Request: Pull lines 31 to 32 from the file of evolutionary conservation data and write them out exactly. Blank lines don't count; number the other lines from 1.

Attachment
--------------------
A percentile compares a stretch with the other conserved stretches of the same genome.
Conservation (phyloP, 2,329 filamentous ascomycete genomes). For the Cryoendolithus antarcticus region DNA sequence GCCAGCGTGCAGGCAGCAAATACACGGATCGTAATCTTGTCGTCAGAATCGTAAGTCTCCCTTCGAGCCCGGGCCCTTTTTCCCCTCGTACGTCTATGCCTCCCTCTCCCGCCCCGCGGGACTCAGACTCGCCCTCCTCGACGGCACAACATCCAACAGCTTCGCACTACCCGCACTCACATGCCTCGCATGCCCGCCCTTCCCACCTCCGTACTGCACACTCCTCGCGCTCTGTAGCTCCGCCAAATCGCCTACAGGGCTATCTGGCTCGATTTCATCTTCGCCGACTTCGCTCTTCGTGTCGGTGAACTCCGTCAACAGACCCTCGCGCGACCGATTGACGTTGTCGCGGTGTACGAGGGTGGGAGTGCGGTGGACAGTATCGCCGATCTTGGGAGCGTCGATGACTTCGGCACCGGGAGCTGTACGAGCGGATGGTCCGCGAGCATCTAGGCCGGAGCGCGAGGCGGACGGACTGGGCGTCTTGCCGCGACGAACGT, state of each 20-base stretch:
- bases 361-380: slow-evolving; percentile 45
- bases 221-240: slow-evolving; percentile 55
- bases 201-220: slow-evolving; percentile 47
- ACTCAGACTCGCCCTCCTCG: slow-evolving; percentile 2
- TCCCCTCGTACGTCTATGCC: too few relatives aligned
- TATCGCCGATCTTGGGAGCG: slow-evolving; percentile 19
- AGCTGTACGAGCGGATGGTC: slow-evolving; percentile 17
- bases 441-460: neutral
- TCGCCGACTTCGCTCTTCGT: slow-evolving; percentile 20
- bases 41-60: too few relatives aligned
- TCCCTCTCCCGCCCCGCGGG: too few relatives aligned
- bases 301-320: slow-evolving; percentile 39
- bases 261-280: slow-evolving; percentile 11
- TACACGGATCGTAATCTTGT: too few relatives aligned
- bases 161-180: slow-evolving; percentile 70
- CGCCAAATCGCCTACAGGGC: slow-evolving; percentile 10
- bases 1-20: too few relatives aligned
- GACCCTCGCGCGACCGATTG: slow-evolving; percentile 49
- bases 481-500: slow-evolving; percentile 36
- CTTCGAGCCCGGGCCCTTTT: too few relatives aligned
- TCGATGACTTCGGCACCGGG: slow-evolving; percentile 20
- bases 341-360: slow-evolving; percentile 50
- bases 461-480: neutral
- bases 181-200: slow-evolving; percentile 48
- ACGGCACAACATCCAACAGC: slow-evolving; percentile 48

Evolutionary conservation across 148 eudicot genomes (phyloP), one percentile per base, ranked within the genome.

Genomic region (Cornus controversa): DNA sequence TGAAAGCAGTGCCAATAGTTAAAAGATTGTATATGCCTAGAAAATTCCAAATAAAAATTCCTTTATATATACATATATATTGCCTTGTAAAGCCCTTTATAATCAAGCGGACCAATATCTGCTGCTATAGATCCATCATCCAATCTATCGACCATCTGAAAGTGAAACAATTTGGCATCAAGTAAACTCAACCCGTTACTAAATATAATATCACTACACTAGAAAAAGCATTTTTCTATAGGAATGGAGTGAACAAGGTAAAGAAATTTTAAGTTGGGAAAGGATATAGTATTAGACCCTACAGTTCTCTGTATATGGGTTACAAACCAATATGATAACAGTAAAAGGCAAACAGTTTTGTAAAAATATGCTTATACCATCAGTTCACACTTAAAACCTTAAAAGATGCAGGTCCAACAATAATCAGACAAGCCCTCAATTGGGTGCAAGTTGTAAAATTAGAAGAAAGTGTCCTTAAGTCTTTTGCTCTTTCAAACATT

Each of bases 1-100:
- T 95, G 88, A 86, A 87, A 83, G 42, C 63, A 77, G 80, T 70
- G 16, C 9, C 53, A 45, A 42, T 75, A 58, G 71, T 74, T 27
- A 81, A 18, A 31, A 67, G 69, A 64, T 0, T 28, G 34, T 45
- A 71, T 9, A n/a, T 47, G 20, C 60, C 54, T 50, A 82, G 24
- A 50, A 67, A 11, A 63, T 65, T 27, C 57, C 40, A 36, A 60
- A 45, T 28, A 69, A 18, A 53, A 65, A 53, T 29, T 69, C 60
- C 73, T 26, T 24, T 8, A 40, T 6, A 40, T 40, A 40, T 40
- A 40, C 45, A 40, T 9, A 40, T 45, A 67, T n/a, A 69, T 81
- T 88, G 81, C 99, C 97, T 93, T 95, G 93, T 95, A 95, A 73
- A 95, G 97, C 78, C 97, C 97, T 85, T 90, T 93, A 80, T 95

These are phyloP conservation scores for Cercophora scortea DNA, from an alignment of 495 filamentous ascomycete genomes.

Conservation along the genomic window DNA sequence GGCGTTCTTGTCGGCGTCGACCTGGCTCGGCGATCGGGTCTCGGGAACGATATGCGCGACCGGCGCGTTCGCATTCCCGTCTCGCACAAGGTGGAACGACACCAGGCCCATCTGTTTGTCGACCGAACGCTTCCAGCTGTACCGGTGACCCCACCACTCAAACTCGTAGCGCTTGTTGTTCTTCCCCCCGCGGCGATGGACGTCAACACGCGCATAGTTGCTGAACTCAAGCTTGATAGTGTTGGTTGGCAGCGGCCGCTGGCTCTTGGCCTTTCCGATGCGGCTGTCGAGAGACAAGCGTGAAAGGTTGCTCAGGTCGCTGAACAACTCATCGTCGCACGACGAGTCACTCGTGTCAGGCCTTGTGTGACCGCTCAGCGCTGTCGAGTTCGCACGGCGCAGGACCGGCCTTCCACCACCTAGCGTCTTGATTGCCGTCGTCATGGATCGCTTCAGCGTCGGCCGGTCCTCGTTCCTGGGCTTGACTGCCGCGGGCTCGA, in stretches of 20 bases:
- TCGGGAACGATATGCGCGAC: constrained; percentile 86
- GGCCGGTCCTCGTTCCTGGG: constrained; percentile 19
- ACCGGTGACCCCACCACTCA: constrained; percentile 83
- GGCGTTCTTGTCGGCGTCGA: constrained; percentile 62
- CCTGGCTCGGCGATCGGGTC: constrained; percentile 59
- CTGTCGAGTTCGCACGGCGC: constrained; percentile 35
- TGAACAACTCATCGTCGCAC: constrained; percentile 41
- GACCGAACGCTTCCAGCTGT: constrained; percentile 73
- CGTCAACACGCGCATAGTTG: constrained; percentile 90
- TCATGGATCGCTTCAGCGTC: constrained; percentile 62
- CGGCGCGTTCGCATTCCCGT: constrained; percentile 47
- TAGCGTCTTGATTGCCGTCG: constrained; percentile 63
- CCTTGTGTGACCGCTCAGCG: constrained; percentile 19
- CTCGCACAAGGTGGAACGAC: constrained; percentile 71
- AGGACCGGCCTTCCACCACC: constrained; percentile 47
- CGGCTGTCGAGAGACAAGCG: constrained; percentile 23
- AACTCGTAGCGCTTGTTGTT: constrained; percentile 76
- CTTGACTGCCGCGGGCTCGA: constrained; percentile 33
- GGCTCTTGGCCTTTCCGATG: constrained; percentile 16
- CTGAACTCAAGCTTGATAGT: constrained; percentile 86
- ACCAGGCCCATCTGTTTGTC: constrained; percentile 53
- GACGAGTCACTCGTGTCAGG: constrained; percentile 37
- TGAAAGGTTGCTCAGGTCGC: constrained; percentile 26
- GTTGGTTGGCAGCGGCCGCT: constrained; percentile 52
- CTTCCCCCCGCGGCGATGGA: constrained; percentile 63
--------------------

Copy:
- T 95, G 88, A 86, A 87, A 83, G 42, C 63, A 77, G 80, T 70
- G 16, C 9, C 53, A 45, A 42, T 75, A 58, G 71, T 74, T 27